August 2012
Volume 12, Issue 9
Free
Vision Sciences Society Annual Meeting Abstract  |   August 2012
Stain or shadow? Perception of a dark spot on textured backgrounds
Author Affiliations
  • Masataka Sawayama
    Graduate School of Advanced Integration Science, Chiba University\nResearch Fellow of the Japan Society for the Promotion of Science
  • Eiji Kimura
    Department of Psychology, Faculty of Letters, Chiba University
Journal of Vision August 2012, Vol.12, 1206. doi:10.1167/12.9.1206
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      Masataka Sawayama, Eiji Kimura; Stain or shadow? Perception of a dark spot on textured backgrounds. Journal of Vision 2012;12(9):1206. doi: 10.1167/12.9.1206.

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      © ARVO (1962-2015); The Authors (2016-present)

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Abstract

When distinguishing illumination from reflectance edges, both blurriness of an edge and textural continuity across an edge are generally used as clues for interpreting the edge as an illumination edge. However, we found that, when these clues are combined, i.e., when a dark spot having a blurred edge is placed on textured backgrounds, the spot appears stained or painted rather than differently illuminated (Sawayama & Kimura, VSS2011). To elucidate the visual mechanism underlying this effect, this study analyzed spatial properties of a real shadow and stain, and investigated whether and how they are used for luminance edge interpretation. Wooden boards and cloths were used as textured backgrounds and onto these backgrounds a circular shadow was cast or a small amount of water was dropped to create shadow and stain stimuli. Then, photographs of the stimuli were taken under consistent lighting condition. The image analysis showed that edge blur of stains tends to be narrower in width than that of shadows. However, rating experiments revealed that the difference in spatial profile was not used when distinguishing stains from shadows. Observers judged the images of both shadows and stains as differing in reflectance. This bias in perception for reflectance over illumination edges (i.e., stains over shadows) was much reduced when a light spot was projected in place of a shadow even if their spatial profiles were similar except for the difference in luminance polarity. These results can be understood if we take into consideration much more frequent occurrence of a dark stain (and a light spot) than a "spot shadow" (an isolated shadow with the shadow caster being out of sight) in natural scenes. The bias for stains in perceiving dark spots may reflect heuristic processing that identifies the most likely cause of luminance variation based mainly on luminance polarity of the edge.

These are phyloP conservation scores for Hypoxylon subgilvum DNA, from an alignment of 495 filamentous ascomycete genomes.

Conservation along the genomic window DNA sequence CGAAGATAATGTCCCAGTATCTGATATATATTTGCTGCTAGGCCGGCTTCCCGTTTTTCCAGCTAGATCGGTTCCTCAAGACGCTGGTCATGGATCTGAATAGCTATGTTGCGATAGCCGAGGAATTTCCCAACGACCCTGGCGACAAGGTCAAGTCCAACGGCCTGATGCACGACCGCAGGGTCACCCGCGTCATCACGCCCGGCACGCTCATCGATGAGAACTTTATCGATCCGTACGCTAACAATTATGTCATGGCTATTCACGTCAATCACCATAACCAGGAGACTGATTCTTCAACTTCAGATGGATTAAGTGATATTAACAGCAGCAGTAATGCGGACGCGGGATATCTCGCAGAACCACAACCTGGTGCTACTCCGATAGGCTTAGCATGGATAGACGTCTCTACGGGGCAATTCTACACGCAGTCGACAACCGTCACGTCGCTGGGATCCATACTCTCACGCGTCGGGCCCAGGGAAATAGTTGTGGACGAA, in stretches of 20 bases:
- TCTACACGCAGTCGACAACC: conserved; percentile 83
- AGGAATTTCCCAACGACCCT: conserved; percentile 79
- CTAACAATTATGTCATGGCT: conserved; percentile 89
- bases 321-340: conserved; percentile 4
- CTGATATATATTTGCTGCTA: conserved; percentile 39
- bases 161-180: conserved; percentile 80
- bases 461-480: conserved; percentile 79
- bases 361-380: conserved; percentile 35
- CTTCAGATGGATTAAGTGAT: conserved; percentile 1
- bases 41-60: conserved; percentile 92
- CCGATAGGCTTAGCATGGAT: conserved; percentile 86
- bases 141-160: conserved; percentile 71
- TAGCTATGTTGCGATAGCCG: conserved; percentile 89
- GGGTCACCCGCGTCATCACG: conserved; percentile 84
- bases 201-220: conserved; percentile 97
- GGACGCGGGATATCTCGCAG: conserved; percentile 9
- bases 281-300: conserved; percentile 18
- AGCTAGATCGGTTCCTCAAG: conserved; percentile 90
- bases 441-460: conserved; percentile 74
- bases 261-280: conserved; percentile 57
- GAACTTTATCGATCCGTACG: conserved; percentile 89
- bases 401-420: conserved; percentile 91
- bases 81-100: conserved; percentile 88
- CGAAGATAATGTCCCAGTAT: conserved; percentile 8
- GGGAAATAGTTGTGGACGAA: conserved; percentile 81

Meeting abstract presented at VSS 2012

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